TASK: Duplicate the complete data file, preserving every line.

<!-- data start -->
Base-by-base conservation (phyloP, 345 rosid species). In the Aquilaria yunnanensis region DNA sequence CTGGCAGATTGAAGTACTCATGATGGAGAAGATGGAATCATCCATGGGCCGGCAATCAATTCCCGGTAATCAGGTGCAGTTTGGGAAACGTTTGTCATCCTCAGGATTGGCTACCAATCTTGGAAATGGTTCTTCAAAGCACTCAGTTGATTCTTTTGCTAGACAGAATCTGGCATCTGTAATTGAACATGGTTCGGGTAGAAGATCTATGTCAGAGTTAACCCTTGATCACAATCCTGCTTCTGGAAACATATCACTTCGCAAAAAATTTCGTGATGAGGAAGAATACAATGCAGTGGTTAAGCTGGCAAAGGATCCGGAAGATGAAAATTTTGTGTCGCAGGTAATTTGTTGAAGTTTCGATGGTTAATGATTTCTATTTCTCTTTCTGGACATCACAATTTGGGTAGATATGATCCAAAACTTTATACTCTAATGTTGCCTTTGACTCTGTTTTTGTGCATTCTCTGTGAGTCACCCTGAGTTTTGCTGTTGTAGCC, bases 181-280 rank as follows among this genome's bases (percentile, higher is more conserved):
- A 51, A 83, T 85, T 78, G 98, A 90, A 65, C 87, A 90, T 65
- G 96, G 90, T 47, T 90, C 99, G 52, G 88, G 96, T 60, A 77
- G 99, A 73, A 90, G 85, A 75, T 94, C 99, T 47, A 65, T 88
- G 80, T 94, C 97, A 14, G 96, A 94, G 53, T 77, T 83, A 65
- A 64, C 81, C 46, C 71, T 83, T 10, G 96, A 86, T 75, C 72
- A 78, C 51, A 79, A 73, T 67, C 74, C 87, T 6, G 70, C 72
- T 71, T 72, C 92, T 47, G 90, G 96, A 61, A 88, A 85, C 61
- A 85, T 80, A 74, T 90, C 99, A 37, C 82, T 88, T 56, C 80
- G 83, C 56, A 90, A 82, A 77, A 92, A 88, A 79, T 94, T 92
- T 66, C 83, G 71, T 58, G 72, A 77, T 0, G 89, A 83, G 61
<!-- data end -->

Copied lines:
Base-by-base conservation (phyloP, 345 rosid species). In the Aquilaria yunnanensis region DNA sequence CTGGCAGATTGAAGTACTCATGATGGAGAAGATGGAATCATCCATGGGCCGGCAATCAATTCCCGGTAATCAGGTGCAGTTTGGGAAACGTTTGTCATCCTCAGGATTGGCTACCAATCTTGGAAATGGTTCTTCAAAGCACTCAGTTGATTCTTTTGCTAGACAGAATCTGGCATCTGTAATTGAACATGGTTCGGGTAGAAGATCTATGTCAGAGTTAACCCTTGATCACAATCCTGCTTCTGGAAACATATCACTTCGCAAAAAATTTCGTGATGAGGAAGAATACAATGCAGTGGTTAAGCTGGCAAAGGATCCGGAAGATGAAAATTTTGTGTCGCAGGTAATTTGTTGAAGTTTCGATGGTTAATGATTTCTATTTCTCTTTCTGGACATCACAATTTGGGTAGATATGATCCAAAACTTTATACTCTAATGTTGCCTTTGACTCTGTTTTTGTGCATTCTCTGTGAGTCACCCTGAGTTTTGCTGTTGTAGCC, bases 181-280 rank as follows among this genome's bases (percentile, higher is more conserved):
- A 51, A 83, T 85, T 78, G 98, A 90, A 65, C 87, A 90, T 65
- G 96, G 90, T 47, T 90, C 99, G 52, G 88, G 96, T 60, A 77
- G 99, A 73, A 90, G 85, A 75, T 94, C 99, T 47, A 65, T 88
- G 80, T 94, C 97, A 14, G 96, A 94, G 53, T 77, T 83, A 65
- A 64, C 81, C 46, C 71, T 83, T 10, G 96, A 86, T 75, C 72
- A 78, C 51, A 79, A 73, T 67, C 74, C 87, T 6, G 70, C 72
- T 71, T 72, C 92, T 47, G 90, G 96, A 61, A 88, A 85, C 61
- A 85, T 80, A 74, T 90, C 99, A 37, C 82, T 88, T 56, C 80
- G 83, C 56, A 90, A 82, A 77, A 92, A 88, A 79, T 94, T 92
- T 66, C 83, G 71, T 58, G 72, A 77, T 0, G 89, A 83, G 61